I read the story “Group floats new performance standards for retail advisers, CFA Institute pushes back” (InvestmentNews.com, Sept. 11) and the comments made by Jonathan Boersma, executive director of the global investment performance standards at the CFA Institute, with great interest.
His suggestion that global investment performance standards “pretty comprehensively address all the issues” fails to take into consideration the reality that many financial institutions aren't able to comply with GIPS, which is the intent of the universal adviser performance standards: to fill a gap that exists within our industry. We have emphasized repeatedly that UAPS isn't intended to compete with GIPS but rather to provide a standard for reporting for which a real need exists.
Rather than be critical, it would have been better had Mr. Boersma acknowledged the needs that exist and aren't being met by GIPS. We believe that the GIPS standards remain “best practice” and encourage those firms who can meet its requirements to do so.
However, for those who can't, UAPS offers an alternative.
Founder and CEO
The Spaulding Group Inc.
I was bemused by the letter from Larry Miller, president of Asset Management & Planning LLC in West Columbia, S.C. (InvestmentNews, Sept. 9).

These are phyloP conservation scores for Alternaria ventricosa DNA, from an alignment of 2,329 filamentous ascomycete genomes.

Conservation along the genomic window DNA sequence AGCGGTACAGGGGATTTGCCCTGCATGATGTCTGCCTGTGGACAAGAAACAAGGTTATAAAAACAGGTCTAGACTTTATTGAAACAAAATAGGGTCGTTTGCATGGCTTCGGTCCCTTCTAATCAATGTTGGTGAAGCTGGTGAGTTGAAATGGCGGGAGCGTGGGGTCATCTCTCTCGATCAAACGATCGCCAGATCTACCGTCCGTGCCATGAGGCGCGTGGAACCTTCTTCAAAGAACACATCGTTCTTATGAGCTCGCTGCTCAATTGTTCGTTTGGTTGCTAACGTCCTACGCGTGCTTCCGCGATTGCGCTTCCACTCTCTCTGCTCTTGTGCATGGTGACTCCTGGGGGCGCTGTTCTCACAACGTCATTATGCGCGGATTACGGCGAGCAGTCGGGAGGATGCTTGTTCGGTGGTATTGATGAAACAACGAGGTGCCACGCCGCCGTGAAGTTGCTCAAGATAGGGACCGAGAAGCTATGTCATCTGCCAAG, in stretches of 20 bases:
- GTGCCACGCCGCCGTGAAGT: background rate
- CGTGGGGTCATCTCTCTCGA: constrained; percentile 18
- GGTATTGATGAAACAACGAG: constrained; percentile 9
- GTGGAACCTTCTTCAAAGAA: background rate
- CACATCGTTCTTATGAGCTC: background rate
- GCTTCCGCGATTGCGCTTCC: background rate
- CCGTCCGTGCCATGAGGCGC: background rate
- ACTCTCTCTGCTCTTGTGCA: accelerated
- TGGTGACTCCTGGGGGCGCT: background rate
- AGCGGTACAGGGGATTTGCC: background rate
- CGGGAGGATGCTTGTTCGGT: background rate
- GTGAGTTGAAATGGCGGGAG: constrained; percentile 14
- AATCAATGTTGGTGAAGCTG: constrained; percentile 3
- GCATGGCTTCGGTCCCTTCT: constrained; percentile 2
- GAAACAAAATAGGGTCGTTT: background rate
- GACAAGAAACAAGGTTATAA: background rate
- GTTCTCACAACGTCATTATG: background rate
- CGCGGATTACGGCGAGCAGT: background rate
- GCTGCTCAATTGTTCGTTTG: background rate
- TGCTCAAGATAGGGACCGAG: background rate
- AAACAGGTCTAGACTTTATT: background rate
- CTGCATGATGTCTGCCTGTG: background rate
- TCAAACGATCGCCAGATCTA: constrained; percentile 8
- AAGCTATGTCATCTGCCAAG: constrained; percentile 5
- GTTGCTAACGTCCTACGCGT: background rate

He says: 1) that the CFP exam is outdated, and 2) it requires a level of expertise in all areas.
First, it is ironic that Mr. Miller proclaimed parts of the exam outdated, when it is obvious that he took the exam prior to 1993 when the Certified Financial Planner Board of Standards Inc. instituted the comprehensive exam, versus the individual-topic exams.
Second, more than 68,000 CFP practitioners might disagree with his notion that the exam requires too much information retention. In fact, most practitioners likely think that the CFP exam is a base point of entry for those who want to practice financial planning, that it provides a basic level of requisite knowledge, and those who desire expertise should further enhance their education of the various topics by additional levels of training and practical experience.
There are a variety of factors that go into selecting a planner, but if I am a prospective client evaluating two candidates in first-impression meetings — one with a CFP, one without — who do you think is going to take the early lead in my selection process?
VP of financial planning
and wealth manager